This is usually the first model you present to any audience, and if you’re aiming to get client buy-in fast, you want to make sure you don’t confuse them. Use clear language that represents their journey, and their struggles. This isn’t about you diagnosing their problems. This is about relating to them where they are. 

 

The “gap” must be something that can realistically be overcome

Be mindful of showing a gap that your clients feel is realistic to overcome. If the gap seems too big – too unrealistic, your audience will tune out rather than buy-in. For example, say your ideal clients are currently in a world of pain – they’re experiencing intense trauma – and you’ve selected a Hero’s Journey style of Results Model to represent them overcoming their pain. Saying that where they want to be (the end result) is trauma-free and loving life, might seem unrealistic to your audience. They can barely get out of bed! You’ll lose trust and buy-in if you present it that way.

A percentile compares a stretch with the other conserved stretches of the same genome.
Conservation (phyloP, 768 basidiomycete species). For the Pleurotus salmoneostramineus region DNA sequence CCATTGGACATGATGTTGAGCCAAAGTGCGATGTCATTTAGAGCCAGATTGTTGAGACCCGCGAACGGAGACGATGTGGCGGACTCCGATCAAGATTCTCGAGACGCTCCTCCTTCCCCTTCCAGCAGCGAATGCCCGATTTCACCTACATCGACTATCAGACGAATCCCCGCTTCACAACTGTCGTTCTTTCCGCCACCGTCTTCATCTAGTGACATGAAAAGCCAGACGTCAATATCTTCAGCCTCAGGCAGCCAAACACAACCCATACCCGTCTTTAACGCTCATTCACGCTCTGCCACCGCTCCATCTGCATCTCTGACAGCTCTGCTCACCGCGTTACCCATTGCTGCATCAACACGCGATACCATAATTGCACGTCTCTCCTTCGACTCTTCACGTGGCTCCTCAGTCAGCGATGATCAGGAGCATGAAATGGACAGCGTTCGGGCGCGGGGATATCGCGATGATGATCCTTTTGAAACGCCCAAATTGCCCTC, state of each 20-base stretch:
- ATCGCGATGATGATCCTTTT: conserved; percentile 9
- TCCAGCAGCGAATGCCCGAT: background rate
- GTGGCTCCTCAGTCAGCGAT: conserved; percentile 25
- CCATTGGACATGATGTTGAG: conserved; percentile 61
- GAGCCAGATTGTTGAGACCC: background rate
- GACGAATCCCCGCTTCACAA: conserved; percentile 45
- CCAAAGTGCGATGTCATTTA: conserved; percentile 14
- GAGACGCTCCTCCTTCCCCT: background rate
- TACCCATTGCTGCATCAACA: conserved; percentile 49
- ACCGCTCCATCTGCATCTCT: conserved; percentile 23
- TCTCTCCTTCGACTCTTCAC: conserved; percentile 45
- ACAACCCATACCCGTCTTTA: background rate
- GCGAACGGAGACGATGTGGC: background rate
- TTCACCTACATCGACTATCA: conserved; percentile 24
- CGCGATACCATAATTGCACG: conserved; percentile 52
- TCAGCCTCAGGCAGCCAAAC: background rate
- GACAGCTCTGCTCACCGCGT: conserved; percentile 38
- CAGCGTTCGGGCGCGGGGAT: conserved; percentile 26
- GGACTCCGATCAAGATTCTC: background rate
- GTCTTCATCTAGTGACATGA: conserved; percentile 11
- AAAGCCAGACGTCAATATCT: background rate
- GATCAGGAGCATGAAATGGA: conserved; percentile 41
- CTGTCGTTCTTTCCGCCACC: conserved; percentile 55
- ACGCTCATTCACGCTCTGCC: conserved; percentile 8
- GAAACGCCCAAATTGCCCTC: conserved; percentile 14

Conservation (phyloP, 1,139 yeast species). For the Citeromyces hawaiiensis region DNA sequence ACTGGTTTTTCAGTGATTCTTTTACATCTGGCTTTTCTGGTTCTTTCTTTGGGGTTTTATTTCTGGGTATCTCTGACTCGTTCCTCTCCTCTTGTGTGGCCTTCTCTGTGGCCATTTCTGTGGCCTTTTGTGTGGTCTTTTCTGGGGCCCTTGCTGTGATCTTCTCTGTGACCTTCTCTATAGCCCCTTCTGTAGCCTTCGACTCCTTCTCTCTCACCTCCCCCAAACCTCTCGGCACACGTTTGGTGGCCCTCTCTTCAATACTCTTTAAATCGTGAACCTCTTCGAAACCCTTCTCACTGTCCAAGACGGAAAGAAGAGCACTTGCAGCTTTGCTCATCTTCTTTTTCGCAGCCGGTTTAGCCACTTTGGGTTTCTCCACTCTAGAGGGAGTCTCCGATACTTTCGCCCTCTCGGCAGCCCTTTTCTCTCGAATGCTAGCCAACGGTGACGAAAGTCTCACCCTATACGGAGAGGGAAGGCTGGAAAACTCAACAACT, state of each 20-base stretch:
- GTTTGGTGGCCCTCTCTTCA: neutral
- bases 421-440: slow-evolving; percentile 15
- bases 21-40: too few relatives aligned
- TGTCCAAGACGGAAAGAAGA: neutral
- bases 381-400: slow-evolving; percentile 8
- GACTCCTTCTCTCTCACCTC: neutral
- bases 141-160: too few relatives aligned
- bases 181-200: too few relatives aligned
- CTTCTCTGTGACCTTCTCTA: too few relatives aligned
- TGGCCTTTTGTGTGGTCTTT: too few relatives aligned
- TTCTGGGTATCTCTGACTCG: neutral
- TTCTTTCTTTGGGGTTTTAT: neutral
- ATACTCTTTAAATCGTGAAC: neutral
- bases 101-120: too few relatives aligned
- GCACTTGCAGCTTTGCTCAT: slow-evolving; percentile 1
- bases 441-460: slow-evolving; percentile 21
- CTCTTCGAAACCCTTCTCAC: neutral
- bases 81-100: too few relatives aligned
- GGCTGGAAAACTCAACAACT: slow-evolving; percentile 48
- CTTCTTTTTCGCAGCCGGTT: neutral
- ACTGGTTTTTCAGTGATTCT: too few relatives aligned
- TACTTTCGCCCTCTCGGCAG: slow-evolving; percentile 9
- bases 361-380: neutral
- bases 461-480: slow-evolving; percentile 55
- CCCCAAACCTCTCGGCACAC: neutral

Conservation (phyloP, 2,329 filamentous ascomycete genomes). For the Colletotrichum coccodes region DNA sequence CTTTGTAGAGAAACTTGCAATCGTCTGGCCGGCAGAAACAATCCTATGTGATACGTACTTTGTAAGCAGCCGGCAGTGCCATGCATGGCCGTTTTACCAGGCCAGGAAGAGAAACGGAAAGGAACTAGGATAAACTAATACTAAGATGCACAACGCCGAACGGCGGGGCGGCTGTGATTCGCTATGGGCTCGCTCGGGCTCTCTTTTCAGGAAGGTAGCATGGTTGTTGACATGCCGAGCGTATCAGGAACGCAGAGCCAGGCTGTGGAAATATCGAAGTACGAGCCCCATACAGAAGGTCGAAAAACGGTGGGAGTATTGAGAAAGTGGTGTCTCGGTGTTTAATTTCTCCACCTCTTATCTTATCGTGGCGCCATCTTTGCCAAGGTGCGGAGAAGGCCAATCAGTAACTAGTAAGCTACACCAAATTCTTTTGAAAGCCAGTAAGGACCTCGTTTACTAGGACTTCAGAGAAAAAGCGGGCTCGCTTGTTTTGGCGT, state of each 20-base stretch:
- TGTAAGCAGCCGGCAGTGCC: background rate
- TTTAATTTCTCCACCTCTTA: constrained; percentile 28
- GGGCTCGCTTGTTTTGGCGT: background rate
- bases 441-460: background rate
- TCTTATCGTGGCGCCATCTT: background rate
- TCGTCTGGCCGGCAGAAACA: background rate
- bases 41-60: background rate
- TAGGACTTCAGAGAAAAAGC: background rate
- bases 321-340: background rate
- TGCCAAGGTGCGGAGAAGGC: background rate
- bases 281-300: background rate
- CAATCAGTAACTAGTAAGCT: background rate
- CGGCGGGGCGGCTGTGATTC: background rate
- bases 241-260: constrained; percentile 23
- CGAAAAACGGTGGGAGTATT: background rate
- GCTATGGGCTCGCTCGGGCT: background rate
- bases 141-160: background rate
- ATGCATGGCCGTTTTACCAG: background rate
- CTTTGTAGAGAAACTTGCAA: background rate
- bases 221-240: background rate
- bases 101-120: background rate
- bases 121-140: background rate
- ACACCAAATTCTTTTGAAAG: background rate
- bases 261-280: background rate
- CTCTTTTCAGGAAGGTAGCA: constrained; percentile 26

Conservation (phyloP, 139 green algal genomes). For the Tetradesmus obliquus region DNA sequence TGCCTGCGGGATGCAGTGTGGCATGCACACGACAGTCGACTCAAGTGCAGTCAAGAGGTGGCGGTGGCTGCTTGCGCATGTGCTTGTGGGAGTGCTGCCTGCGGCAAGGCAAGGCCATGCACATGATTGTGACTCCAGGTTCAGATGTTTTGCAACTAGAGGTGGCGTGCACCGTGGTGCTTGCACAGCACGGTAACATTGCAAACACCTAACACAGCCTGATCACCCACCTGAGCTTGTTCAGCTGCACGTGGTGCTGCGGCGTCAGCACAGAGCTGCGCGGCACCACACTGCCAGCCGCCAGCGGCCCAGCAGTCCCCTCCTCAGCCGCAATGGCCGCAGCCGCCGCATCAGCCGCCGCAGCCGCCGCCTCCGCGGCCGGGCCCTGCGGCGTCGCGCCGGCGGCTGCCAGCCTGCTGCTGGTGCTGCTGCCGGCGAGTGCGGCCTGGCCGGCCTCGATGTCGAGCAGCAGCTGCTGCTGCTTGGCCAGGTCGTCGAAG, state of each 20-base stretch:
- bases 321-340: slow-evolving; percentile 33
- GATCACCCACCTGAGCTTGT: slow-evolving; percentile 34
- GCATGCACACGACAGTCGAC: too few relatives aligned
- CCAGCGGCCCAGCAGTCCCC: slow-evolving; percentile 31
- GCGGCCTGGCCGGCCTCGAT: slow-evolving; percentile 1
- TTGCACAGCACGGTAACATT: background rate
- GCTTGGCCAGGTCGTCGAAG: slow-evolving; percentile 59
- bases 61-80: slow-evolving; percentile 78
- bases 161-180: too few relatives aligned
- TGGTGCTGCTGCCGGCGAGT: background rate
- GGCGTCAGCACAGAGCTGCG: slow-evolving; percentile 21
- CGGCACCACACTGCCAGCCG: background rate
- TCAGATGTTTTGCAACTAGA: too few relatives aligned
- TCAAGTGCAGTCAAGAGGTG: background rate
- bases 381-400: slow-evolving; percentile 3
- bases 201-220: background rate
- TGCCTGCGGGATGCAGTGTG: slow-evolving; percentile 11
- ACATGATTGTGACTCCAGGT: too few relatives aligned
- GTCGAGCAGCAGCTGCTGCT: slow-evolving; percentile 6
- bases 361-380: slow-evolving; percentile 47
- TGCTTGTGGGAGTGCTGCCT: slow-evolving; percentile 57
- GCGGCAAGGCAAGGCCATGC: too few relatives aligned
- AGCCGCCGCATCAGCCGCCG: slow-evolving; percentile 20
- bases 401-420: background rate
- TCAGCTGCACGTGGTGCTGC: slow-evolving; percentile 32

To get buy-in from clients quickly, we want to avoid just getting their attention. We need to connect with them, highlight where they are now and where they’d like to be. This builds trust and rapport that we know what they’re going through and we have the knowledge and skills to get them to their goals.  Using a Results Model does that quickly and efficiently by tapping into the power of Visual Models to get buy-in. 

 

Which style of Results Model is right for your business?